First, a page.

“I thought that space would be full instantly,” Laura Thielen, executive director of Partners In Care, which coordinates Oahu’s homeless services, said of the Kaaahi Street facility. “When we were talking about this a few weeks ago, I really thought there was going to be a line out of the door of people going in and getting testing.”
The general population has had a hard time getting access to testing. Homeless people have added obstacles, Thielen said.
“Transportation is a huge issue,” she said. “If we have folks out there that even want to get tested, but the providers don’t have the (personal protective equipment) or the ability to transport them, then those people aren’t going to get tested.”
Hawaii has not yet announced any confirmed COVID-19 cases among the homeless, but the virus is ripping through homeless populations in other states.
In San Fransisco’s largest homeless shelter, over 90 clients and 10 staffers have the disease in what is likely the country’s largest outbreak in a single shelter, according to The Guardian. In New York City, at least 27 homeless people have died of the coronavirus, ABC News reported. The virus has also spread through a dozen shelters in King County, Washington, according to The Seattle Times.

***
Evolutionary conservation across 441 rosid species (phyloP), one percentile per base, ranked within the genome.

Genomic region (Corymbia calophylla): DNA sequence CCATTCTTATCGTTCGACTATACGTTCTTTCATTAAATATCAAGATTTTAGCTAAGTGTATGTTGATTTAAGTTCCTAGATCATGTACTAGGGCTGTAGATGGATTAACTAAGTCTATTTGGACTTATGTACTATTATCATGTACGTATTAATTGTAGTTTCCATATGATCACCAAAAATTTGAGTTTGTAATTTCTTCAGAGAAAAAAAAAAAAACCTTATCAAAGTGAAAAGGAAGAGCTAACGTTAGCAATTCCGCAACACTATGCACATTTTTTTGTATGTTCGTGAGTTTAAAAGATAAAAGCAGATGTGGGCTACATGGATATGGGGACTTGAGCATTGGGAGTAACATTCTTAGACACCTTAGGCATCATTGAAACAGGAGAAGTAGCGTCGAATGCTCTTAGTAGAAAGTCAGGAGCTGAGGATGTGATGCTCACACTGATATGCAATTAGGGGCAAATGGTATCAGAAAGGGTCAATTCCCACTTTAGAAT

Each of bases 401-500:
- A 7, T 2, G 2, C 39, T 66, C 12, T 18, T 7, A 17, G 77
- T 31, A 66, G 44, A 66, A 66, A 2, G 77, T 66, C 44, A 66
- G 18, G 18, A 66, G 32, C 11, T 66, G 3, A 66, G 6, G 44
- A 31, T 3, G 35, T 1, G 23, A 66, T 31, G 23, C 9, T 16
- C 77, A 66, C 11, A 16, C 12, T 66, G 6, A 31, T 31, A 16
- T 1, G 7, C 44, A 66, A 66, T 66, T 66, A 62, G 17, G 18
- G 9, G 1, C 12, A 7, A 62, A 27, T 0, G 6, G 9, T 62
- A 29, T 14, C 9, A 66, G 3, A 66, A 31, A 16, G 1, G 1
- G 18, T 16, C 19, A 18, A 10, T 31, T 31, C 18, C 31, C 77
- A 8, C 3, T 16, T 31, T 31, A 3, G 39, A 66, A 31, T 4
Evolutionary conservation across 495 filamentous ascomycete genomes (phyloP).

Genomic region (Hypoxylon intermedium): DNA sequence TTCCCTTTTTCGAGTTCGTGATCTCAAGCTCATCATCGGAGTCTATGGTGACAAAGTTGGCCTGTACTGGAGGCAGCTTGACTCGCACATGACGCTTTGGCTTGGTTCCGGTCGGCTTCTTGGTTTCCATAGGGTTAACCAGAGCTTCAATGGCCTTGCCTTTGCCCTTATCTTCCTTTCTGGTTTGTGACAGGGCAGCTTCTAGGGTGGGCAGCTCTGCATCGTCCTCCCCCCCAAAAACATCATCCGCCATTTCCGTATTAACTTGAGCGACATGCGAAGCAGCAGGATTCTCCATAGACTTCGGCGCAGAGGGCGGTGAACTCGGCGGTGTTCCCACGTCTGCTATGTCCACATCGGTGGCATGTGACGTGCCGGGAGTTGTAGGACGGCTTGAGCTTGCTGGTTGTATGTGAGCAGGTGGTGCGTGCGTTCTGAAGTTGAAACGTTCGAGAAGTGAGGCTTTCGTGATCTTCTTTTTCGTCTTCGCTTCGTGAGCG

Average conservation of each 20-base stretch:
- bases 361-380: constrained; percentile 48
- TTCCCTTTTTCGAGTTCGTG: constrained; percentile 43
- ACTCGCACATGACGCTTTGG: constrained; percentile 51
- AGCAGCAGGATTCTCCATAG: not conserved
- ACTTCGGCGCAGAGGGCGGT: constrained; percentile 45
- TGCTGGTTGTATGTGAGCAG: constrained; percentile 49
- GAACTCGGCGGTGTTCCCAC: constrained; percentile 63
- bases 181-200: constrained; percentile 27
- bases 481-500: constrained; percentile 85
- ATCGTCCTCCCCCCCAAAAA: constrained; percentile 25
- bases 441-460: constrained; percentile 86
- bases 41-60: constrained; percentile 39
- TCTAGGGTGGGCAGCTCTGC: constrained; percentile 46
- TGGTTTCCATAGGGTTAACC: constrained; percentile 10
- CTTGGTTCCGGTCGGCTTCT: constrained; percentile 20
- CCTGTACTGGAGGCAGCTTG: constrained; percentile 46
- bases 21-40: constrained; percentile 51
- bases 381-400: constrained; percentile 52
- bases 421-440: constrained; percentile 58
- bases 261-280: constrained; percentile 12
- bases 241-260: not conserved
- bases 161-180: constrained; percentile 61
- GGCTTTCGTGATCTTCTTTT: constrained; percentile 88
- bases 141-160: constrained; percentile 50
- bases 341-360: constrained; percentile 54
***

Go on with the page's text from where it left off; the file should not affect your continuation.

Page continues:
“Clusters are the most dangerous thing we will be facing in the future across our state,” Miscovich said. “I’m very concerned this virus is already spreading through our homeless shelters.”
Edward Mersereau, deputy director for the Hawaii Department of Health’s behavioral health administration, applauded the Iwilei facility’s potential at the March 27 press conference. But on Tuesday, he gave conflicting explanations for the change of plans.
“I never felt that that was going to be appropriate for that facility,” he said of the walk-in screening and testing concept. “I think that maybe the messaging was misconstrued.”
When pressed, Mersereau said he decided to nix screening and testing in part because of the amount of testing happening elsewhere.